SpaceX aims to boost the launch rate of its Falcon 9 rockets considerably after its new pad at NASA's Kennedy Space Center (KSC) comes online next week, Reuters has reported.
"We should be launching every two to three weeks," SpaceX President Gwynne Shotwell told Reuters Monday (Feb. 6).
The newly modified KSC pad is Launch Pad 39A, which NASA previously used for Apollo moon mission launches and liftoffs of the agency's now-retired space shuttle orbiter.
To date, Falcon 9 rockets have lifted off from two sites — Cape Canaveral Air Force Station, which is next door to KSC, and Vandenberg Air Force Base in California. The KSC pad will bring that number to three, and SpaceX is also building a fourth launch site, in Texas.
SpaceX's Cape Canaveral pad is still being repaired after a Sept. 1 explosion that occurred during a routine prelaunch test of a Falcon 9. The mishap destroyed the rocket and its payload, the $200 million Amos-6 communications satellite.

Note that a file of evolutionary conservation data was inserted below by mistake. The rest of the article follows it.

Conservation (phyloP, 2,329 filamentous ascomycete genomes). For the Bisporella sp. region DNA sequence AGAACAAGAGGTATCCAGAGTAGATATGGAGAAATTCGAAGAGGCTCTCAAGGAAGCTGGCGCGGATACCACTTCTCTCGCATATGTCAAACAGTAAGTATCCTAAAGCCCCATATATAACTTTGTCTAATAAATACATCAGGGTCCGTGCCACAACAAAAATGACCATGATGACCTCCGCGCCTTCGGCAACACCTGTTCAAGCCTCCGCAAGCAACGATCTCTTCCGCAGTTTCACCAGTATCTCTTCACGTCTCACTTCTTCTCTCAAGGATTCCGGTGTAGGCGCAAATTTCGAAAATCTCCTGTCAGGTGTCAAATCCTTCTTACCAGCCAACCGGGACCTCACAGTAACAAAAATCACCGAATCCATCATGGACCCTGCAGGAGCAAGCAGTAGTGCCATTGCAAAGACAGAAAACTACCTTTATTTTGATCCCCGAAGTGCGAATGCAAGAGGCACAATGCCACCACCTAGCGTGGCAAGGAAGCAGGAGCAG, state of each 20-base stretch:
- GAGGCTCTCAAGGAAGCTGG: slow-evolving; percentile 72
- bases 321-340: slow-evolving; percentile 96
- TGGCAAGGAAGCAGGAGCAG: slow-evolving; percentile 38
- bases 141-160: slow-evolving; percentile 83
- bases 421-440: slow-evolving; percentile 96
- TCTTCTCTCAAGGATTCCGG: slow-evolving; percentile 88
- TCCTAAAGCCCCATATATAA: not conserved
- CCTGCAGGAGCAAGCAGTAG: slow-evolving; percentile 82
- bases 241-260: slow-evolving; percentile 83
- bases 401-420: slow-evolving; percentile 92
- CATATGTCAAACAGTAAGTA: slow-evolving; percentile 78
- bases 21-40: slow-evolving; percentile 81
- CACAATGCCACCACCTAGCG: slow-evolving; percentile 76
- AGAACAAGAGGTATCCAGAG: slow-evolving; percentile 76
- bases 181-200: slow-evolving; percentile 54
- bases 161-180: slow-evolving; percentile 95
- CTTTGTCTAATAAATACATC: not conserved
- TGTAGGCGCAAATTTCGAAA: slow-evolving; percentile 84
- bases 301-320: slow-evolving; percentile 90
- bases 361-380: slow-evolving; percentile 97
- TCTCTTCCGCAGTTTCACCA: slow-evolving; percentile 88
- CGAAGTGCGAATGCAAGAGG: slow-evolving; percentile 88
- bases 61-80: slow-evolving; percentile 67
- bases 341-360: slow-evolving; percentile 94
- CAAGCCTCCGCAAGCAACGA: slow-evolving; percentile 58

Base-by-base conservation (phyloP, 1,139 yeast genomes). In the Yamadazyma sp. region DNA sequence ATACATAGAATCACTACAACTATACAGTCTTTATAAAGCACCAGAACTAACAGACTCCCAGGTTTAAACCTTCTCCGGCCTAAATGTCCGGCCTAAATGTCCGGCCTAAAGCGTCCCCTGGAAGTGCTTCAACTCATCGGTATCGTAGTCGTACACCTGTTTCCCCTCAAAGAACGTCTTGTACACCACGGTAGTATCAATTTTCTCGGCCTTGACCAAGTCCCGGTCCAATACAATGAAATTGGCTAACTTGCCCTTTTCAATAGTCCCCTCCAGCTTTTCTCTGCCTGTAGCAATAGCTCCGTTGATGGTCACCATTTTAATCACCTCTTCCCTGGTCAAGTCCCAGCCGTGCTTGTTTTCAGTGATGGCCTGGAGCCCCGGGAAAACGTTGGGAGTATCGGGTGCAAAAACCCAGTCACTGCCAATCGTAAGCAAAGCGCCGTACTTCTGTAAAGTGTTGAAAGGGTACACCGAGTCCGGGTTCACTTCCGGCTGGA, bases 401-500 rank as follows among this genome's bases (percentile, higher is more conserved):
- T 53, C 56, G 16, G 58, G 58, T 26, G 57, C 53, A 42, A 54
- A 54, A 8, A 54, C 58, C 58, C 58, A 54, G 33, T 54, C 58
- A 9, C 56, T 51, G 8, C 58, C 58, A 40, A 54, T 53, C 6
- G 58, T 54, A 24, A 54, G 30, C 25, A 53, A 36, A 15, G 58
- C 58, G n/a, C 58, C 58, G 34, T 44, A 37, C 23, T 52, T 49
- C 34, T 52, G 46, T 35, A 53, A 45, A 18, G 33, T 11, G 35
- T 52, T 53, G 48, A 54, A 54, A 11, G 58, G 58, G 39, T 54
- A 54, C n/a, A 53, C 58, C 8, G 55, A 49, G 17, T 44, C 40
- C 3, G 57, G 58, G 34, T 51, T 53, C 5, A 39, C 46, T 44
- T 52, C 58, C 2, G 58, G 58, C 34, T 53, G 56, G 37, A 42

The cost of repairing the Cape Canaveral pad should end up being "far less than half" of the roughly $100 million it takes to build a new launchpad, Shotwell told Reuters.
The Sept. 1 accident grounded SpaceX until Jan. 14 of this year, when the Falcon 9 returned to flight with a liftoff from Vandenberg that delivered 10 satellites to orbit for the communications company Iridium. The Falcon 9's first stage also came back to Earth for a soft touchdown during that mission, marking the seventh such landing success for SpaceX.
SpaceX currently has more than 70 future missions on its launch manifest, which the company has said represent more than $10 billion in contracts.
The Falcon 9 launched for the first time in June 2010 and has chalked up 28 additional missions since then. Twenty-seven of the 29 have been successful. The first failure occurred on June 28, 2015, when a Falcon 9 broke apart less than 3 minutes after launching SpaceX's robotic Dragon cargo capsule toward the International Space Station for NASA. The Sept. 1 explosion was the second failure.
Read Reuters' full SpaceX story here.